How Apple Is Reacting to Trump’s Tariffs

The Mac Pro is being made in Texas, but Apple still has tariff issues.

young woman celebrating a victory while working with mobile phone in the office

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President Donald Trump has made trade one of his signature issues since early in his 2016 campaign. In office, he has pushed back on trade relationships that he views as imbalanced — with China, in particular, in his crosshairs.

Of course, trade isn’t just about countries. It’s also about corporations, many of which are de facto international “citizens.” What the United States imports from China includes things made by American companies — including Apple (NASDAQ: AAPL), which relies heavily on Chinese manufacturing. Since President Trump’s trade talks with China began to fall apart in late 2017 and early 2018, Apple has been scrambling to develop new strategies in the face of imminent new tariffs in a larger trade war with China.

A bite out of Apple

More than a few companies stand to lose big from the Trump administration’s tariffs. But some are considerably better off than others: Samsung (OTC: SSNLF), for instance, makes products in China, but it manufactures a smaller portion of its offerings in China than Apple does. Samsung’s more geographically diverse manufacturing, which includes manufacturing centers in Vietnam and South Korea, exposes fewer products to the tariffs and could make it easier for Samsung to shift its manufacturing around to avoid paying up.

By contrast, Apple’s manufacturing is heavily concentrated in China. And the many products that Apple makes in China include a staggering number that are slated to be hit by tariffs by the end of the year: A full 92% of Apple’s Chinese-made products will incur tariffs, according to analysis from Reuters.

And it goes without saying that Apple suffers more in a trade war with China than, for instance, Alphabet’s Google or even, because tech hardware forms a larger part of Apple’s business than it does for either of those other two tech companies.

In other words, tariffs aren’t great for any company with a foothold in China, but Apple is particularly vulnerable to the new tariffs because of its concentration of manufacturing in the country.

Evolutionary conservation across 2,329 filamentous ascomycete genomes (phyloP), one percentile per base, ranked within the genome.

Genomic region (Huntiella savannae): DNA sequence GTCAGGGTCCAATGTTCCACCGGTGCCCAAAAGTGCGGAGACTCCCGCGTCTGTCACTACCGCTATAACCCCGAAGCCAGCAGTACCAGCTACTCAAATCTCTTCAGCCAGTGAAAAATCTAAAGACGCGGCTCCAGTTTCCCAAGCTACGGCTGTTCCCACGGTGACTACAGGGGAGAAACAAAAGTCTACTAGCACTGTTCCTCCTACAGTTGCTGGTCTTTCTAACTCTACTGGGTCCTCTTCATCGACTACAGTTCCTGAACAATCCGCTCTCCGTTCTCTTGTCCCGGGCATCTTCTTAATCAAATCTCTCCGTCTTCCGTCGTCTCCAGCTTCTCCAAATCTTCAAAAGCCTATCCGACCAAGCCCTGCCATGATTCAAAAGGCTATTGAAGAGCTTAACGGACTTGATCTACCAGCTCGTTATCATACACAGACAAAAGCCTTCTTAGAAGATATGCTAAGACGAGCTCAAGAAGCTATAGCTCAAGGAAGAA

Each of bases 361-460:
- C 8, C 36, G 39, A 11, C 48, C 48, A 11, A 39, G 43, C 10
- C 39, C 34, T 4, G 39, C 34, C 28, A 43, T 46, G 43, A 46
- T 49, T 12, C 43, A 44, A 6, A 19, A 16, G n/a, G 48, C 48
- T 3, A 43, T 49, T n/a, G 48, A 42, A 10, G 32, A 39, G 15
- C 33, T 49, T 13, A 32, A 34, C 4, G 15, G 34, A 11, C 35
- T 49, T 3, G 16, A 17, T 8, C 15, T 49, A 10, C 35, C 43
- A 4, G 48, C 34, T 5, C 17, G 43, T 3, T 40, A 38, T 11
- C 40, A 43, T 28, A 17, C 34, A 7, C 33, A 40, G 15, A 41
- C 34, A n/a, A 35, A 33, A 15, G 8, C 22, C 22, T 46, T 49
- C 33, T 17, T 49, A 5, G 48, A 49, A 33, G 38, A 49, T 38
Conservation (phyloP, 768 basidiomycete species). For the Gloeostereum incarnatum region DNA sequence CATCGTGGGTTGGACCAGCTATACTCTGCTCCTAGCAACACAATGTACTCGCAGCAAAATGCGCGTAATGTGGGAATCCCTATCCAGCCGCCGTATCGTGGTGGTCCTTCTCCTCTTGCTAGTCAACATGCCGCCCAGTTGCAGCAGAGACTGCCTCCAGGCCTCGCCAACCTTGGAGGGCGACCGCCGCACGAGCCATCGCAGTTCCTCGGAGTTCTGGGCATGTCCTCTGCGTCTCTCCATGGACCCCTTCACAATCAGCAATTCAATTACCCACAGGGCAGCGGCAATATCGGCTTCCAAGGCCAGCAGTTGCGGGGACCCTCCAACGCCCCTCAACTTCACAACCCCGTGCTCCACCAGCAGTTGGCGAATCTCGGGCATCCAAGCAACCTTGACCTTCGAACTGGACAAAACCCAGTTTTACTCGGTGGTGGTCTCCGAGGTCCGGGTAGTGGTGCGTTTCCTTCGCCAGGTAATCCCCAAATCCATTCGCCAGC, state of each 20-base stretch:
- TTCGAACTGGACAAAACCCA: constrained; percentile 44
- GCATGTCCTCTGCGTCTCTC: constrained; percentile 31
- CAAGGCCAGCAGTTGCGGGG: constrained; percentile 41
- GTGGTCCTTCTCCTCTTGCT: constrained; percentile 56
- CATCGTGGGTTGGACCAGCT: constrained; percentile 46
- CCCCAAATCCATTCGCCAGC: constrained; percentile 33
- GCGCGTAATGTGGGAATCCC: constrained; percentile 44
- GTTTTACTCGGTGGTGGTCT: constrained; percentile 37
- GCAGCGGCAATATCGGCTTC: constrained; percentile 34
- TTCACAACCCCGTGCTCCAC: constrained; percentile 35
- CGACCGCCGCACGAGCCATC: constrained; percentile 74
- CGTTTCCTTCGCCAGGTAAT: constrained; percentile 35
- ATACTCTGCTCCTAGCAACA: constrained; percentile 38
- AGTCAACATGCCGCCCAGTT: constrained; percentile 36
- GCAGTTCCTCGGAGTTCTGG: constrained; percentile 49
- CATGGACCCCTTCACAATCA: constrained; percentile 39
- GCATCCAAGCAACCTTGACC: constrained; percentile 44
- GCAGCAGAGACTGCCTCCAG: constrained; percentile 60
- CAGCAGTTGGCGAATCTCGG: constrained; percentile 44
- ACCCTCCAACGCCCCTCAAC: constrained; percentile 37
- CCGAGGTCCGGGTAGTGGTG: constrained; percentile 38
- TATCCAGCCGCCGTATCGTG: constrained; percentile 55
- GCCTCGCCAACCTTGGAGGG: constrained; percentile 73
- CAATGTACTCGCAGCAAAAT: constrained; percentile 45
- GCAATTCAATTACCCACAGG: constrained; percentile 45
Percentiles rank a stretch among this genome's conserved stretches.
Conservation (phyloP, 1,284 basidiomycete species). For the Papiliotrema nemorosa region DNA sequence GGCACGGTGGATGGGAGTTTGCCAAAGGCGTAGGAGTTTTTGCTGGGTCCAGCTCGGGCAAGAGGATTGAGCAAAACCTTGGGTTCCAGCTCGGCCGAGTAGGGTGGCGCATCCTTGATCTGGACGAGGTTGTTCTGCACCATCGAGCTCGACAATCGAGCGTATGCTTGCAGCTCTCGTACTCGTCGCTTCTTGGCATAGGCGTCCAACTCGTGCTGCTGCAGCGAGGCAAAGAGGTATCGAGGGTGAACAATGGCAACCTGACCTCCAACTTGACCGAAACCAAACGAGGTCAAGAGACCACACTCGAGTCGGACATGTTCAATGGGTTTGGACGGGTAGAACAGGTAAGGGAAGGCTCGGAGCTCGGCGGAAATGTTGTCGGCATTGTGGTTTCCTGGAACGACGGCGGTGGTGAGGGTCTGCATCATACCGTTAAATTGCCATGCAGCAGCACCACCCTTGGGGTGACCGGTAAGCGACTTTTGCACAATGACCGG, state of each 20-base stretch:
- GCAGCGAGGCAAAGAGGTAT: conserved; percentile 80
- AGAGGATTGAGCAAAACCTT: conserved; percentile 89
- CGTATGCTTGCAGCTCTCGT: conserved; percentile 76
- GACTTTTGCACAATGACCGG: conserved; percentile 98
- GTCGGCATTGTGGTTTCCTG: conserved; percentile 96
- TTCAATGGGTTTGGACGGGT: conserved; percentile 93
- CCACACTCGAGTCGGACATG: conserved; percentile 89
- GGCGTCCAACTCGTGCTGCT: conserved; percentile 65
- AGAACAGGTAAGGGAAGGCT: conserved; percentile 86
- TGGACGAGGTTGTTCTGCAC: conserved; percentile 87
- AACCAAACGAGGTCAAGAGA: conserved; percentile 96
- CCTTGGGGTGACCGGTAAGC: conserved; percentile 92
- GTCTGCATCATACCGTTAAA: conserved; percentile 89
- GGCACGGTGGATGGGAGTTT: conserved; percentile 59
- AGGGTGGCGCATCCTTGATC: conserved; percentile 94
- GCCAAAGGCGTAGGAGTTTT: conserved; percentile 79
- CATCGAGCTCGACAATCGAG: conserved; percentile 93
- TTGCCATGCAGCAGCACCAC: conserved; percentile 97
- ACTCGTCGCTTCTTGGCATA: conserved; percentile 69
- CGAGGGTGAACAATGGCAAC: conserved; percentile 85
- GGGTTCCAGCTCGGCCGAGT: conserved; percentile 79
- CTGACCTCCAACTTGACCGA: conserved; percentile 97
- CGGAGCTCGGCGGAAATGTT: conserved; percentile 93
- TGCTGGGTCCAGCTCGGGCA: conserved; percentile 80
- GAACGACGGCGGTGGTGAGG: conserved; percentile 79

Apple has added factories in other countries, notably India and Brazil, in recent years. But those are largely used to meet domestic demand within those countries, and Apple has grown its presence in China over the same period.

The Mac Pro stays at home

Apple’s manufacturing outside of China may form a relatively small portion of its overall production, but the company is clearly looking for ways to ease its reliance on Chinese factories. With tariffs looming, Apple made an announcement on Monday, Sept. 23: The company will manufacture its new line of Mac Pros in Austin, Texas.

This is not the first time that Apple has made Mac Pros domestically, but it was still a surprising announcement — a seeming contradiction that helps illustrate the complexities of tariffs. Apple claimed that it needed tariff exemptions on the components it uses to manufacture its Mac Pros in order to justify staying in the U.S. If Apple had to pay tariffs on the components, it would just make the whole computer in China and pay tariffs to import it instead — or, at least, that was the threat. Eventually, Apple got its waivers.

The fact that tariffs could actually keep manufacturing out of the U.S. shows how complicated they can be, and also drives home Apple’s reliance on China for more than just the final assembly of its products.

Far from over

Making computers in Texas is a good way to avoid tariffs, but it’s also not new, and isn’t a good reason to believe that Apple is any less dependent on China than it was before. And it’s particularly telling that Apple felt it needed tariff exemptions on a product it is making domestically: It is not just Apple’s manufacturing plants but its suppliers that are disproportionately located in China. In 2015, 44.9% of Apple’s suppliers were based in China; by 2019, it was 47.6%. That may make it tough for Apple to make things domestically without tariff exemptions of the sort that it just won.

Apple investors can be happy with this latest development, but the company’s overall position in relation to the tariffs on Chinese goods remains pretty unfortunate. It will take more than keeping a Texas manufacturing center open to beat the tax.

This article represents the opinion of the writer, who may disagree with the “official” recommendation position of a Motley Fool premium service or advisor. We’re Motley! Questioning an investing thesis — even one of our own — helps us all think critically about investing and make decisions that help us become smarter, happier, and richer, so we sometimes publish articles that may not be in line with recommendations, rankings or other content.

John Mackey, CEO of Whole Foods Market, an Amazon subsidiary, is a member of The Motley Fool's board of directors. Suzanne Frey, an executive at Alphabet, is a member of The Motley Fool's board of directors. Stephen Lovely owns shares of Amazon and Apple. The Motley Fool owns shares of and recommends Alphabet (A shares), Alphabet (C shares), Amazon, and Apple. The Motley Fool has the following options: short January 2020 $155 calls on Apple, long January 2020 $150 calls on Apple, short January 2020 $155 calls on Apple, and long January 2020 $150 calls on Apple. The Motley Fool has a disclosure policy.

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